Six hot line sessions set to reveal latest research in cardiovascular disease at ESC Congress 2015

Six hot line sessions set to reveal latest research in cardiovascular disease at ESC Congress 2015

Six hot line sessions at ESC Congress 2015 are set to reveal the latest in cardiovascular disease research across a range of conditions and comorbidities. Hot topics include atrial fibrillation, pacing, acute myocardial infarction, heart failure, hypertension, diabetes mellitus, pharmacology and coronary artery disease. [More]
New diagnostic criteria can help distinguish malignant cancerous chest cavity masses from histoplasmosis

New diagnostic criteria can help distinguish malignant cancerous chest cavity masses from histoplasmosis

Researchers led by St. Jude Children's Research Hospital scientists have developed new diagnostic criteria to enable clinicians to distinguish malignant cancerous chest cavity masses from those caused by fungal histoplasmosis infection. [More]
Late- and post-menopausal women have more fat around hearts compared to pre-menopausal counterparts

Late- and post-menopausal women have more fat around hearts compared to pre-menopausal counterparts

Late- and post-menopausal women have significantly greater volumes of fat around their hearts - a risk factor for heart disease - than their pre-menopausal counterparts, a University of Pittsburgh Graduate School of Public Health study has shown for the first time. [More]
Researchers report new drug combination that effectively treats HCV patients co-infected with HIV

Researchers report new drug combination that effectively treats HCV patients co-infected with HIV

Roughly 20 to 30 percent of patients with hepatitis C virus (HCV) are also infected with human immunodeficiency virus type 1 (HIV). Both blood-borne viruses share the same modes of transmission, but many HCV medications currently have significant limitations due to adverse interactions with HIV treatments. Researchers at University of California, San Diego School of Medicine report a new combination that effectively treats HCV in patients co-infected with HIV. [More]
Hospital for Special Surgery named top hospital in nation for orthopedics for sixth consecutive year

Hospital for Special Surgery named top hospital in nation for orthopedics for sixth consecutive year

For the sixth consecutive year, Hospital for Special Surgery has been ranked the top hospital in the country for orthopedics by U.S. News & World Report in its 2015 "Best Hospitals" survey. The hospital was also nationally recognized as a leader in rheumatology, ranking No. 3 in association with NewYork-Presbyterian Hospital. [More]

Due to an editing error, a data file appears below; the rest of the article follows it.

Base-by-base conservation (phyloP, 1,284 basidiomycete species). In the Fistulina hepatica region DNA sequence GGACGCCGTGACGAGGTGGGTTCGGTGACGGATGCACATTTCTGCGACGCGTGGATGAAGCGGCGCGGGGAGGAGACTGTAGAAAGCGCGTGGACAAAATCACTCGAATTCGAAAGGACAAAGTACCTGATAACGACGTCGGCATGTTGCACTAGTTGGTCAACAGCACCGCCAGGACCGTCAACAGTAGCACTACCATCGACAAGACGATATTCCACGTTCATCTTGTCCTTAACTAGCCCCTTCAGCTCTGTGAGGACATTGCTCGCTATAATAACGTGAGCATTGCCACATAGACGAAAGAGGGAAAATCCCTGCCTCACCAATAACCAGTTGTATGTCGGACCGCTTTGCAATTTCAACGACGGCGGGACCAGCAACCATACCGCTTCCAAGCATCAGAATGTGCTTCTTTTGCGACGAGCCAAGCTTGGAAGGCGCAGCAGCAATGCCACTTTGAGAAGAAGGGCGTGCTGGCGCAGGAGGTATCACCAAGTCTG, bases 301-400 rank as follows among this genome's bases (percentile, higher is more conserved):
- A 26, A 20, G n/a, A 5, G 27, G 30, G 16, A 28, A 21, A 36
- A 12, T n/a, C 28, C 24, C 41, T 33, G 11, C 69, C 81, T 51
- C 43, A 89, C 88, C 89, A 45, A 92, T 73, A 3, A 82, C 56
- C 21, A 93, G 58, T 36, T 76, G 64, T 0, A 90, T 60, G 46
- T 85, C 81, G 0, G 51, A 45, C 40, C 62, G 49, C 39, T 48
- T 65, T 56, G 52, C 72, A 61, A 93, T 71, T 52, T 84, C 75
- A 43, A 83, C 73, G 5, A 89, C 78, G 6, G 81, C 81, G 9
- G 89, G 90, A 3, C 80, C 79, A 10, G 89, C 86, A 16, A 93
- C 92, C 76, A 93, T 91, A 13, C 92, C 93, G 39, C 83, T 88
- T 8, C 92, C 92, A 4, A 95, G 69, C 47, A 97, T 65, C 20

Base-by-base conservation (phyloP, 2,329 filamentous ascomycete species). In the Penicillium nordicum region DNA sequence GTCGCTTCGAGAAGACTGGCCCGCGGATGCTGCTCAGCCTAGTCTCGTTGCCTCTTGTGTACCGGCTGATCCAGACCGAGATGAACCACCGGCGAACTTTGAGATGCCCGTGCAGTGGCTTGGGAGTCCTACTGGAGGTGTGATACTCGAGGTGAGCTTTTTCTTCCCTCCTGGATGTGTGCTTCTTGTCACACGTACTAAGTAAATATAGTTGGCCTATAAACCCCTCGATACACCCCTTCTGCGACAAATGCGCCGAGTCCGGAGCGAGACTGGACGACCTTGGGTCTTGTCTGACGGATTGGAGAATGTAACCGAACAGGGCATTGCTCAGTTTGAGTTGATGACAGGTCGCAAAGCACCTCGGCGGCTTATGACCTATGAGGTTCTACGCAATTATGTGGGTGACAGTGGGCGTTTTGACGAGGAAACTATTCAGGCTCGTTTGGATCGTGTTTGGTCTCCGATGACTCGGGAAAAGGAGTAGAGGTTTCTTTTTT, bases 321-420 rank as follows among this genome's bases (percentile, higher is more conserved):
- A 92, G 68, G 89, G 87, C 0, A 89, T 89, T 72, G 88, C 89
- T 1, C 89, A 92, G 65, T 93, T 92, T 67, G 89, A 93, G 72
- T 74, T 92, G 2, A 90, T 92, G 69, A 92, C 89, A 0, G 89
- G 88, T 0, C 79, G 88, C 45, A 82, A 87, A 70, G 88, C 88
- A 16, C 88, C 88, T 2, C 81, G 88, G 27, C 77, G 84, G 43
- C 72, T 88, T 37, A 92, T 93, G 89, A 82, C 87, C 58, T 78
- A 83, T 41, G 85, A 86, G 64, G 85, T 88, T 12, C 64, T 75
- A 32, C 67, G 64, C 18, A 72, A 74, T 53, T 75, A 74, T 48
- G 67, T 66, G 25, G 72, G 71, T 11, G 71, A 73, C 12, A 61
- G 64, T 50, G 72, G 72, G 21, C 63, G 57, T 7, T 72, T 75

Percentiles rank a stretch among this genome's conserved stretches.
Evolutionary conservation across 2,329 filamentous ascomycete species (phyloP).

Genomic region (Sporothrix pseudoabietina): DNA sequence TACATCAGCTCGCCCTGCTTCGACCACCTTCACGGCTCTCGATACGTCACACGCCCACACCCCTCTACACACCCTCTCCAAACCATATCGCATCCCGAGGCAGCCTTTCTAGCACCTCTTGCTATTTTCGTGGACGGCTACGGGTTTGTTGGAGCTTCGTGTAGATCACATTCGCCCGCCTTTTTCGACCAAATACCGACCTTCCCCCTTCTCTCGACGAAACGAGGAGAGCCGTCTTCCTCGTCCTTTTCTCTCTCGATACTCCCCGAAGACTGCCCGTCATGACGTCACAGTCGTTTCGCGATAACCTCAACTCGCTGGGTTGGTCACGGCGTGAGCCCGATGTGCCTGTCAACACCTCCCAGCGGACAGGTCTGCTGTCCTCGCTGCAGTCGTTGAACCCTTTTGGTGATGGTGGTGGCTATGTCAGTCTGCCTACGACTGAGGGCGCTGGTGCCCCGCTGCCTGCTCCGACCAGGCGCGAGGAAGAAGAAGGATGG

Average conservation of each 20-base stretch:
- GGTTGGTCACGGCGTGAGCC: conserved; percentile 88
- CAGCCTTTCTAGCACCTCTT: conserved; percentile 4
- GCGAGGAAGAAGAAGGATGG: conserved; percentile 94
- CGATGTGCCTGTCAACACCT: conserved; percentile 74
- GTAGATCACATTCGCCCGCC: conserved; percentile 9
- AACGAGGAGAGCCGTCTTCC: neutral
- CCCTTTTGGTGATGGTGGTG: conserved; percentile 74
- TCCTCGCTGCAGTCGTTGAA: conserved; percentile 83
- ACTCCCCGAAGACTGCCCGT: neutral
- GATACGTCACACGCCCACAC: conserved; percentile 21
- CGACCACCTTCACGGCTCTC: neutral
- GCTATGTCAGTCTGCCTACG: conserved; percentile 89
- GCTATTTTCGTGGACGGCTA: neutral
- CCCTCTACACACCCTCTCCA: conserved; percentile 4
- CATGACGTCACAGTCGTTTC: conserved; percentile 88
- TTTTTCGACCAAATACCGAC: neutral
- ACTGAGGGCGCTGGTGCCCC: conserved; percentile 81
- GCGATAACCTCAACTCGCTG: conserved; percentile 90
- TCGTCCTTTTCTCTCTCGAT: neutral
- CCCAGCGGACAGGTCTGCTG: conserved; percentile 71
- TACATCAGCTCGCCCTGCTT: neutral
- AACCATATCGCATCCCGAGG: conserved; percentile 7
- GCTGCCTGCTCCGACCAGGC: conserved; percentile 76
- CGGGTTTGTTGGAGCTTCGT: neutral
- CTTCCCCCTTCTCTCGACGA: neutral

Patients' own genetically engineered immune cells show significant success against multiple myeloma

Patients' own genetically engineered immune cells show significant success against multiple myeloma

In recent years, immunotherapy has emerged as a promising treatment for certain cancers. Now this strategy, which uses patients' own immune cells, genetically engineered to target tumors, has shown significant success against multiple myeloma, a cancer of the plasma cells that is largely incurable. [More]
Transplanted MSCs slow progression of lupus nephritis by suppressing Tfh cells in SLE animal model

Transplanted MSCs slow progression of lupus nephritis by suppressing Tfh cells in SLE animal model

Systemic lupus erythematosus (SLE) is an autoimmune disease that produces autoantibodies and subsequent immune reactions that can lead to a variety of symptoms, including inflammation of the kidneys, or nephritis. When researchers transplanted mesenchymal stem cells (MSCs) derived from human bone marrow into mice modeled with SLE, they found that inflammation was reduced and nephritis "attenuated." [More]
Clinical data on TomoTherapy System presented at AAPM 2015

Clinical data on TomoTherapy System presented at AAPM 2015

Accuray Incorporated announced today that studies on the clinical use of the TomoTherapy System continue to demonstrate its mainstream use and the benefits of its gold-standard treatment planning and delivery capabilities. More than 30 studies were presented during poster or oral sessions at the 57th Annual Meeting of the American Association of Physicists in Medicine held in Anaheim, California July 12 – July 16, 2015. [More]
Stopping cocaine use may lower levels of ET-1 protein that plays key role in coronary artery disease

Stopping cocaine use may lower levels of ET-1 protein that plays key role in coronary artery disease

For people who use cocaine, stopping or reducing cocaine use is associated with decreased levels of endothelin-1 (ET-1)--a protein that plays a key role in the development of coronary artery disease, reports a study in the Journal of Addiction Medicine, the official journal of the American Society of Addiction Medicine. [More]